(2022) Neil Gaiman & Colleen Doran, Headline, £14.99, hrdbk, 76pp, ISBN 978-1-472-29064-9
Chivalry was first published by Neil Gaiman in his 1998 collection of short fiction: ‘Smoke and Mirrors’. It’s the story of an elderly widow who buys what turns out to be the Holy Grail in a charity shop. An amusing and often poignant adventure ensues, as Galaad, an earnest medieval knight comes to claim the cup.
Now released as a graphic novel, Chivalry glitters and glows with the impeccable illustrations of Colleen Doran, who also worked with Gaiman on Snow, Glass, Apples.
I say ‘glitters’ because Doran originally envisaged her work as an actual illuminated manuscript with gold leaf and iridescent colours. These techniques proved unworkable in production terms, but you still get a feel for the majesty and grandeur of her original ideas.
It also comes across as a work of love – Doran waited many many years before having the opportunity to turn Chivalry into a graphic novel. Her depiction of the main characters – Mrs Whitaker and Galaad – are tender and mellow. The attentions to detail are clearly carefully researched, right down to the ubiquitous tea set because of course, the first thing Mrs Whitaker does when Galaad comes to claim the Grail is to offer him a cup of tea.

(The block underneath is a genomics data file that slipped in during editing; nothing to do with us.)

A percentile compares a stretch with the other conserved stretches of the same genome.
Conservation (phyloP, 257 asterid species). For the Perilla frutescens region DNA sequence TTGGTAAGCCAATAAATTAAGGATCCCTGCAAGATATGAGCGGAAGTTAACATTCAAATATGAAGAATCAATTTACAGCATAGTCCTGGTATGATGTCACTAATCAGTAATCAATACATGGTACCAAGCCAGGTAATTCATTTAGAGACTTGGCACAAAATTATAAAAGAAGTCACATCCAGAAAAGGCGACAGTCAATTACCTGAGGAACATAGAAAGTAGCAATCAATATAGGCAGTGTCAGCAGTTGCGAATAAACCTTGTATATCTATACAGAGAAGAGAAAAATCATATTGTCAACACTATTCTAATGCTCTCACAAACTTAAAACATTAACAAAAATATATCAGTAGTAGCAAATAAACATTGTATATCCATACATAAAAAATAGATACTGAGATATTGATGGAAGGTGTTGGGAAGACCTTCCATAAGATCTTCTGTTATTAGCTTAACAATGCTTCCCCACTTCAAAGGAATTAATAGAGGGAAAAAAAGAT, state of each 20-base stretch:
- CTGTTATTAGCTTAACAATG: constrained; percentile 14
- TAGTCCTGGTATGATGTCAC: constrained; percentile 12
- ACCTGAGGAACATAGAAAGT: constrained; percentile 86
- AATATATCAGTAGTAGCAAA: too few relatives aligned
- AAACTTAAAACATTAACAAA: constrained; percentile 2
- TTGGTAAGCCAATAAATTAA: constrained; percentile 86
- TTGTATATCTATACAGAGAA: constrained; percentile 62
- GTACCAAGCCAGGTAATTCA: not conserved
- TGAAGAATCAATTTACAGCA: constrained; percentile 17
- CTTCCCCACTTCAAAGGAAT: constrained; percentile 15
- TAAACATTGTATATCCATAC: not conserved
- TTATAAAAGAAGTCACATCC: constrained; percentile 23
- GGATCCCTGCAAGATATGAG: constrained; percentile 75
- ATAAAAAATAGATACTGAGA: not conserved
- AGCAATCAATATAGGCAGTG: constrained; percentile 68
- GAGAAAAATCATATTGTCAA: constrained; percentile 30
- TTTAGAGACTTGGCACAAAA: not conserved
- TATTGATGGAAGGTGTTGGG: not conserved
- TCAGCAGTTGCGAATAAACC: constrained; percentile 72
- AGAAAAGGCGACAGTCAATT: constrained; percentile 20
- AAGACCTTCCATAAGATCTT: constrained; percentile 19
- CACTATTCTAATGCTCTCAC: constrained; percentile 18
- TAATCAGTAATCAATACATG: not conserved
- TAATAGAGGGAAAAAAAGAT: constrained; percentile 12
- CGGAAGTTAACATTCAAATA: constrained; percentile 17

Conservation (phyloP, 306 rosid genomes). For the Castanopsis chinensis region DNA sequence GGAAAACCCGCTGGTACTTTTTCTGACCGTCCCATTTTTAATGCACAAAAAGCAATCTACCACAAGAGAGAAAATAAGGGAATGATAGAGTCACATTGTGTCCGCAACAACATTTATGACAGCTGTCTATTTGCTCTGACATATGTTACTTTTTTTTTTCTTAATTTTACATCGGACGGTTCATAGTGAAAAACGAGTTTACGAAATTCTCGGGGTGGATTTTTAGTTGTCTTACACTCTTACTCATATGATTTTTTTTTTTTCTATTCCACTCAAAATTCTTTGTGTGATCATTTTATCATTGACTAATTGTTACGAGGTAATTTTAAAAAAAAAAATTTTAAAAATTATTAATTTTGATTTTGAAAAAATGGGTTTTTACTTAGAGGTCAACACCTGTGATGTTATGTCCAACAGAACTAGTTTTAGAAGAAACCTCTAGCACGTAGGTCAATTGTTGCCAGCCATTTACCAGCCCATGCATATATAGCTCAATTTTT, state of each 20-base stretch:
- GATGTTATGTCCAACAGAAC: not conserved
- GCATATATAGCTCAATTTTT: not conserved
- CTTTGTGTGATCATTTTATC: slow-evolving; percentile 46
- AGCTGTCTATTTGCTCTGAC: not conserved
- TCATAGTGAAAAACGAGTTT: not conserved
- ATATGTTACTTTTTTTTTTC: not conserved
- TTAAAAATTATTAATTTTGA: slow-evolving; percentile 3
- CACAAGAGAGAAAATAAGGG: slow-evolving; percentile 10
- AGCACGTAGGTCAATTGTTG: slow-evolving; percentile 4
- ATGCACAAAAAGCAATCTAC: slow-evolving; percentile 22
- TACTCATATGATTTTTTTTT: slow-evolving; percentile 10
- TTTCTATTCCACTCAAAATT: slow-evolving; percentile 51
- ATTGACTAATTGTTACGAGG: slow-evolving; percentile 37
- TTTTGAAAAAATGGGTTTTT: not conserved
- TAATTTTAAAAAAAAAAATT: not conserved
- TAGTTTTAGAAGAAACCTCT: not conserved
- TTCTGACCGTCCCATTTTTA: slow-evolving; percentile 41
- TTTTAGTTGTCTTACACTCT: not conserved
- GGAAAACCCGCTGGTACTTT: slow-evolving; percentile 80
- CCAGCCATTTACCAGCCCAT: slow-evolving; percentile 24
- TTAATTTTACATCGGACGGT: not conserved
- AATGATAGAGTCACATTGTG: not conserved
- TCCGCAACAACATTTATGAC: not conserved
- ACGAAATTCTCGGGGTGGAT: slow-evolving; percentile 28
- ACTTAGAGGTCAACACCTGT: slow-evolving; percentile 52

There are some wonderful moments, where Doran interprets Gaiman’s prose with a single illustration – I particularly liked the ‘not bothered’ shrugs of Marie the charity shop assistant and then her ‘makeover’ after she has met and fallen for Galaad.
Chivalry is a story of realising what is important in life. It makes us consider what we truly treasure and what is the meaning of treasure – is it a memory, a good life, or is it something we want to possess? The contrast between the magical Arthurian quest for the Holy Grail is contrasted delightfully and thoughtfully with the ordinariness of the day-to-day life of a lonely widow who misses her late husband.
It is a short read, but I found myself re-reading it and reverently stroking the pages as I went along. It’s a book that feels like a gift and there are fifteen pages at the end devoted (somewhat indulgently) to a commentary from Doran about the making of the book and several of her original sketches. I had not read the original short story, so each page was a revelation. I’m not sure if I would have been quite so enamoured if it was a story I was already familiar with, but it certainly looks great on the bookshelf.
See also Mark Yon's take on Chivalry.
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